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Cyber-Interview of the Month: 
Rodney Lopez
-by Manny Siverio 
Originally published on SalsaNewYork on 10/02

This Month we interview NY Mambo Performer and Instructor Rodney Lopez. Rodney has been involved in the NY Dance scene for several years where he has been teaching regularly over at Dance Manhattan. He is currently a member of Addie Diaz's Addie-tude Dance Company, has recently been added to SalsaNewYork's Online Directory of On2 Instructors and has the distinction of being a new cast member to the off-Broadway Mambo Musical Latin Madness III.

Cyber-Interview: Rodney Lopez

How long have you been dancing mambo and what got you into it?
I’ve been dancing salsa/mambo for about seven years.  Eleanor Lopez, a longtime friend, introduced me to the New York salsa scene.  It was those long nights being a wallflower that finally prompted me to learn how to dance.

Where did you originally learn how to dance mambo and who was (were) your mentors?
Eleanor taught me my first steps, while instructors such as Eddie and Maria Torres, Nelson Flores, and Wilton Beltre were my first “classroom” teachers.  I’ve tried to emulate many of these instructors in my dancing and teaching.  I also consider Teddy Kern, Artistic Director of Dance Manhattan, one of my dance mentors.

How long have you been teaching mambo and what made you decide to teach mambo?
I’ve been teaching for a little over five years.  I fell into teaching quite by accident.  I was assisting with a group called Sanando through The Arts in the Lower East Side.  I got the bug and the rest is history.  I’ve been at Dance Manhattan for about four years.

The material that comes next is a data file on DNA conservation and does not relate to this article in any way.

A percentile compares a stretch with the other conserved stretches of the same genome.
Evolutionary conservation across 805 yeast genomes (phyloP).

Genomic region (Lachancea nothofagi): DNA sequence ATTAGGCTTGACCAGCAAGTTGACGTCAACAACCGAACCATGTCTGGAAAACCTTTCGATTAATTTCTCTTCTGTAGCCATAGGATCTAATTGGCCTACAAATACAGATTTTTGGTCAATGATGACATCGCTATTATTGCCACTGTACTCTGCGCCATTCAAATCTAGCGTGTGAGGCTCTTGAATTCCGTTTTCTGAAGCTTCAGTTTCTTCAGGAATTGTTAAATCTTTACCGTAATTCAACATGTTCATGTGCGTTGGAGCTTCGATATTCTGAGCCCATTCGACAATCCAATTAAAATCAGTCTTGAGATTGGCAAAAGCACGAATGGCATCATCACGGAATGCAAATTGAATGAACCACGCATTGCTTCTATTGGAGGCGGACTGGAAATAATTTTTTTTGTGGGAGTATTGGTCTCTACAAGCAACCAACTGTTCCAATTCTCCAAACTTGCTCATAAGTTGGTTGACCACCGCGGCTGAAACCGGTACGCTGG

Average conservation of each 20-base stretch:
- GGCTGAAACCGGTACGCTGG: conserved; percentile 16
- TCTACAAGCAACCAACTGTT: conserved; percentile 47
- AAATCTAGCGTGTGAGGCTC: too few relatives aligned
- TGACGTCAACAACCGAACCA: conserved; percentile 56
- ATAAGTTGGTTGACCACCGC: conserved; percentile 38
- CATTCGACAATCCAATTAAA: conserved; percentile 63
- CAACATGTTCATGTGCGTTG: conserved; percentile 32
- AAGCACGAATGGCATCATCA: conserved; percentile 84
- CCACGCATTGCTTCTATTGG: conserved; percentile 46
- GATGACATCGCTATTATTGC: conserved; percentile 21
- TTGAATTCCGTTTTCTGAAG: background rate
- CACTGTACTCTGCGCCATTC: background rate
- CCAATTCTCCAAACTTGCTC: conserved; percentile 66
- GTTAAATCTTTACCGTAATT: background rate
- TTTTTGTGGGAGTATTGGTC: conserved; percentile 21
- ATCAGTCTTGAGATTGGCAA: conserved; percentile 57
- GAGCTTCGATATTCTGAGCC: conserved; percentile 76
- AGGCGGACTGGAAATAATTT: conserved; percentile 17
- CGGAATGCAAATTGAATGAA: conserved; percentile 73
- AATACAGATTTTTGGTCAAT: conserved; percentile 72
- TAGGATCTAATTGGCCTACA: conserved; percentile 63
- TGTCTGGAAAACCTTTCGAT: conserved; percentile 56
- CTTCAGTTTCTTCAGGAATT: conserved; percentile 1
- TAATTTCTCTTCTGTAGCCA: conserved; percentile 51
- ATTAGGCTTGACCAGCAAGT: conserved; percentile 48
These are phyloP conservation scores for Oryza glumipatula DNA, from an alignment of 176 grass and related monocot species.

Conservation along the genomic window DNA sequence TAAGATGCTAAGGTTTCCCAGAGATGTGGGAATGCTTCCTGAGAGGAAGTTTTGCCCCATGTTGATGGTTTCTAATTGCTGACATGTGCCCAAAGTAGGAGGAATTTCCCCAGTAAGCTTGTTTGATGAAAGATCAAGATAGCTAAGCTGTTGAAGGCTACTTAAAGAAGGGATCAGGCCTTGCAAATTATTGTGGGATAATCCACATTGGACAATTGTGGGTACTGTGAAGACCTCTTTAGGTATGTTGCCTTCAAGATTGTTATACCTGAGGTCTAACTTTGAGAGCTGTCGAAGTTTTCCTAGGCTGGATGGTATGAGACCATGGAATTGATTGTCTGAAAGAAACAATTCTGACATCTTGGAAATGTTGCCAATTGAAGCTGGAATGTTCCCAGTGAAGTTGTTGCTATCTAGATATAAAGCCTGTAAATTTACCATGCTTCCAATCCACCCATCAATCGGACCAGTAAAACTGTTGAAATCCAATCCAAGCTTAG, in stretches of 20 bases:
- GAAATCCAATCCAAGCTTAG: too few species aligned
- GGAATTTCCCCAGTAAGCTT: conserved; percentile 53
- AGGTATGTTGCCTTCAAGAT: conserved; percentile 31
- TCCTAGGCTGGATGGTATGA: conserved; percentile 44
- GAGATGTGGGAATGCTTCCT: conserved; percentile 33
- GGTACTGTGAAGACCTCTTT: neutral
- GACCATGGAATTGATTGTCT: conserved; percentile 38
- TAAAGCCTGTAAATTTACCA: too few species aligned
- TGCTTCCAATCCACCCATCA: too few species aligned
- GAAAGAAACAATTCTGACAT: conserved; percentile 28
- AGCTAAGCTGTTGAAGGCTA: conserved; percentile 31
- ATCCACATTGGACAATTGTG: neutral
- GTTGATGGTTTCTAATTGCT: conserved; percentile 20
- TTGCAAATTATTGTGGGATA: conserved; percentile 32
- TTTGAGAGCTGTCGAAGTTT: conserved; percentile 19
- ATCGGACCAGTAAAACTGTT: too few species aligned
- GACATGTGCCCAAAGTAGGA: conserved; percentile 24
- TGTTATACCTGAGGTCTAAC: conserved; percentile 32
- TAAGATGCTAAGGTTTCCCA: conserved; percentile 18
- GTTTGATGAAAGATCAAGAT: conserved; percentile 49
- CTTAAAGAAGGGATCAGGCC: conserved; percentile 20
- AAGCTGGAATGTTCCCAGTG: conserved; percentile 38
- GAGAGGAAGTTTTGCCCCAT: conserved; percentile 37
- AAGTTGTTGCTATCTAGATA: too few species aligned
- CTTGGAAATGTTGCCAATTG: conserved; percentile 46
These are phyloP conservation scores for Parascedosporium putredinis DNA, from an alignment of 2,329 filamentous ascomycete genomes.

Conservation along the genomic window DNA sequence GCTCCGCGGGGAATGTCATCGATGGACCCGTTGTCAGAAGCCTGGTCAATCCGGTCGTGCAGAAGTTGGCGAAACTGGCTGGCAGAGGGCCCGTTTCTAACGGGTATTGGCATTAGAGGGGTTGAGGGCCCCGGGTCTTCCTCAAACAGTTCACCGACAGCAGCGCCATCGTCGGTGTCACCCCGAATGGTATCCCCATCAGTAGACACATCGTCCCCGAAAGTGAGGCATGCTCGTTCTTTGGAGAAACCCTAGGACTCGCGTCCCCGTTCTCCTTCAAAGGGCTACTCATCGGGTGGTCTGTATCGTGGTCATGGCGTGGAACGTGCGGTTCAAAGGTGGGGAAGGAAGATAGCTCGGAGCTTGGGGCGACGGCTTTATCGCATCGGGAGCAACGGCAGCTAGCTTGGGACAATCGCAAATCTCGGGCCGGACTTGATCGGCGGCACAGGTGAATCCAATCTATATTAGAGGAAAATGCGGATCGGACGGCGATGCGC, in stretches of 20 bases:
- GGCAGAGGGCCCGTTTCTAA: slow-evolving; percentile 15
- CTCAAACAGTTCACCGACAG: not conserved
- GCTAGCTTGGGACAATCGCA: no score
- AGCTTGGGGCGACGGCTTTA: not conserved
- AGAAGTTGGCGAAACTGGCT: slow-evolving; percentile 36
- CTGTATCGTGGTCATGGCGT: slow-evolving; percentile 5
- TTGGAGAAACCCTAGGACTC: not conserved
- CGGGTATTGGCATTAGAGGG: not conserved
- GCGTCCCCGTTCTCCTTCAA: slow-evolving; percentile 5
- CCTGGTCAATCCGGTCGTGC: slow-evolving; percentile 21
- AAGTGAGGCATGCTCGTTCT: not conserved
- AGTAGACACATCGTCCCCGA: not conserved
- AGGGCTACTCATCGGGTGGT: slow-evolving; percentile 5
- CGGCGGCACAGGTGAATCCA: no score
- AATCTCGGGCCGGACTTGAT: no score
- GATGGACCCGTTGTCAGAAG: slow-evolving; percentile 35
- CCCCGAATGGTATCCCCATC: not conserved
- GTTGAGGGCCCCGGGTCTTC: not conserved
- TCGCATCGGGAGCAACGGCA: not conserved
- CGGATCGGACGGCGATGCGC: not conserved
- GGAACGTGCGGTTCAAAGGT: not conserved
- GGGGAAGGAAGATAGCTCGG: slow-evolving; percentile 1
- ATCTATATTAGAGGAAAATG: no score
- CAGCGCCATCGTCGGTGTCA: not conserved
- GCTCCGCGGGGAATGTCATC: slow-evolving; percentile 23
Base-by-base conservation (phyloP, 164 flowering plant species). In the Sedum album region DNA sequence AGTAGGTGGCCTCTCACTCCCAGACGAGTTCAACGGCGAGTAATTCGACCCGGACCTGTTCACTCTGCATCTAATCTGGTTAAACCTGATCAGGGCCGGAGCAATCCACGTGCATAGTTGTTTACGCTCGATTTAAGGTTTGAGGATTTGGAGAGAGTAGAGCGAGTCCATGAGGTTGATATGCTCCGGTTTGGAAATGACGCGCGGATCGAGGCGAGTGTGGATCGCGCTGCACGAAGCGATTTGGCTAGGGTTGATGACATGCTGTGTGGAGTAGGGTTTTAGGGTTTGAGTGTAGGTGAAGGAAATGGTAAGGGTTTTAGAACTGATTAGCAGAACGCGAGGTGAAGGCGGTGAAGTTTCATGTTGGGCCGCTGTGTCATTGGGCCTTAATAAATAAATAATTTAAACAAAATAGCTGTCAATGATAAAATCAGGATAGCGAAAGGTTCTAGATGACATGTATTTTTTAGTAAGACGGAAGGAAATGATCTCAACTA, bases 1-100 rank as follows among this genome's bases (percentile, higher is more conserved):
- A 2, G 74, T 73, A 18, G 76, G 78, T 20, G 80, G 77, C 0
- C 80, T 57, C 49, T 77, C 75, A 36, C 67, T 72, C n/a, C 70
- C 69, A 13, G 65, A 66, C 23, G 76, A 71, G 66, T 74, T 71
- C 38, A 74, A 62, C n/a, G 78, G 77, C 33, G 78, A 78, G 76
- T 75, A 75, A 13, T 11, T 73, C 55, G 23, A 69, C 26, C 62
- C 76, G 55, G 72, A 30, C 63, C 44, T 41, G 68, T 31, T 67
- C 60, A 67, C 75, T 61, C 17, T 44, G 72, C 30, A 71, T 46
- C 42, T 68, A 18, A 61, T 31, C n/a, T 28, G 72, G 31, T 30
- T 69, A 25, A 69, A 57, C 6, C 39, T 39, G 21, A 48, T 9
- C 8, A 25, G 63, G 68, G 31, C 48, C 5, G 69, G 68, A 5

What do you like most about teaching?
Seeing a student progress from the stage of nervous beginner to competent social dancer.  There are fewer things that are more satisfying than that.  It’s a privilege to be able to contribute to someone’s personal development and dance is an important part of many people’s lives.  It also reminds me of my learning process.

Why do you think people come to learn from you?
I’d like to think that people enjoy my teaching style.  I try my best to be as informative and entertaining as possible.  While I want my students to become good technical dancers, I want them to have fun too.

Are most of your students men or women? and why is that?
At one point early on, I had mostly women students.  But I teach many more men these days.  I think guys have finally realized that one of the best ways to meet women is through dance.

What is the hardest thing you find about teaching?
The hardest thing is coming up with the right material for your classes and teaching it in a way that is enjoyable and interesting.  It’s also difficult dealing with people who are not at the appropriate class level.

Do you still like to go to clubs and dance socially?
I still enjoy social dancing at clubs and socials, but my teaching schedule often prevents me from going out as much as I’d like.

How about performing? Do you still perform and whom have you performed for or with?
I enjoy performing tremendously.  I’ve had the pleasure of performing with several partners at numerous social and corporate affairs through Dance Manhattan.  I’ve also performed extensively with the Addie-Tude Dance Company since joining Addie Diaz’s team this year.  I also perform quite a bit with Mariana Parma, my Dance Manhattan teaching partner and Brett McNichols, my 'partner-in-crime' at the Addie-Tude Dance

Name your favorite on stage performance?
I actually have two favorite salsa performances.  I’ve had the privilege of performing in one of them.  Addie-Tude’s Muñeca is one of the most creative and technically challenging performances I’ve seen in any dance style.  It is a visual spectacle that retains its New York salsa “street cred.”  The other is Wilton Beltre’s Soneros de Bailadores routine.  It is a very musical and exciting piece of choreography, and now that I have the privilege of being a member of the 2002 cast of Latin Madness, I have the opportunity to perform in that number on a regular basis - something I've wanted to do for a long time.

What got you into performing and what was your first time on stage?